posted by salvia at 9:35 AM on August 18, 2007

(oops, no preview. sounds like you have a good plan.)
posted by salvia at 9:41 AM on August 18, 2007

Yeah, I bet the cat was playing with a dead mouse and a raccoon got it the previous night.
posted by craniac at 10:49 AM on August 18, 2007

My aunt's cat died from a snakebite, which wasn't immediately obvious, when it was out stalking (and playing with) some lizard prey. It seems likely that the kitten killed the mouse or was playing with a dead mouse, and something else entirely killed the kitten.

If you live in an area where they might be snakes, it wouldn't surprise me to find out that's how the kitten died.
posted by misha at 12:18 PM on August 18, 2007

I've found dead animals (squirrels) laying in the sidewalk with no obvious external injuries, and come to the conclusion that they fell when leaping between especially high tree branches. You've got plenty of other plausible answers here, but I thought I'd throw this one out - maybe kitty was carrying his dead-mouse-plaything on a branch over your driveway and lost his balance. The resulting internal injuries could certainly be fatal.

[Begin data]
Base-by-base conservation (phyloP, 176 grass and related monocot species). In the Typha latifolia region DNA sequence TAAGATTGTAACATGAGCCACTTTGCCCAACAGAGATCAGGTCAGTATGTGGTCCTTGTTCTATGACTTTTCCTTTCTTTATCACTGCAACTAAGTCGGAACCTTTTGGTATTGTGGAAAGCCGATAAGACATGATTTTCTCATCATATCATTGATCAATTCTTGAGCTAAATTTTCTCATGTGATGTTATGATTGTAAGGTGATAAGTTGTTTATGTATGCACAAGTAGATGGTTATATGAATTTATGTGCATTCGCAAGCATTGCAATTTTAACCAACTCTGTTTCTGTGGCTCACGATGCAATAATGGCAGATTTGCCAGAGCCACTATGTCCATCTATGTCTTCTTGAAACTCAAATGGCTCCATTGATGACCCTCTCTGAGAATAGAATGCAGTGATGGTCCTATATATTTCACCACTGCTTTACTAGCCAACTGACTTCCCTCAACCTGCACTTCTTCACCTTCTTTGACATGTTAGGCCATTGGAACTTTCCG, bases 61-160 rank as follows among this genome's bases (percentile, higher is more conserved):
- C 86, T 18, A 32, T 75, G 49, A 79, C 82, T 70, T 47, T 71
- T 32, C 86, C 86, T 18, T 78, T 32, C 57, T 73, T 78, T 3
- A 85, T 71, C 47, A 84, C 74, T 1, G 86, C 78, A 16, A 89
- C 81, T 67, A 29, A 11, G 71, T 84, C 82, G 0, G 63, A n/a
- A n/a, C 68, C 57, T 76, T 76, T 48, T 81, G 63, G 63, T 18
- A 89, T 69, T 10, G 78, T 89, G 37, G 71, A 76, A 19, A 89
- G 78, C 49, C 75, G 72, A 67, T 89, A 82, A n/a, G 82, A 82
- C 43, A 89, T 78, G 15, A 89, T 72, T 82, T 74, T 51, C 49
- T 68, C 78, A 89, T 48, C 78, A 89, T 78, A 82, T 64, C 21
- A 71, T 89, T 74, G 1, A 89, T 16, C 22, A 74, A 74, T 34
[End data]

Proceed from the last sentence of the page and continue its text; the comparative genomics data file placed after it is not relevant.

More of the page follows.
posted by vytae at 12:24 PM on August 18, 2007

My experience with cats is that they tend to find a place to hide if they feel sick enough to die. Cats don't ever just wander around hurt and keel over.

Cats do though have squishy parts that can bleed internally. (Sorry.) And if a car came by too quickly and this one.. sporting his new catch.. were to find himself pummeled around underneath it, he might make it a few feet before he breathed his last..
posted by onanon at 3:29 PM on August 18, 2007

I had a kitty boy that was fatally injured. Had I not witnessed his last moments I would've always wondered what had caused his death. As the only phyical evidence was a small scratch on his head.

Ahh Kitty.. you pays your nickle and you takes your chances
posted by mu~ha~ha~ha~har at 12:36 PM on September 7, 2007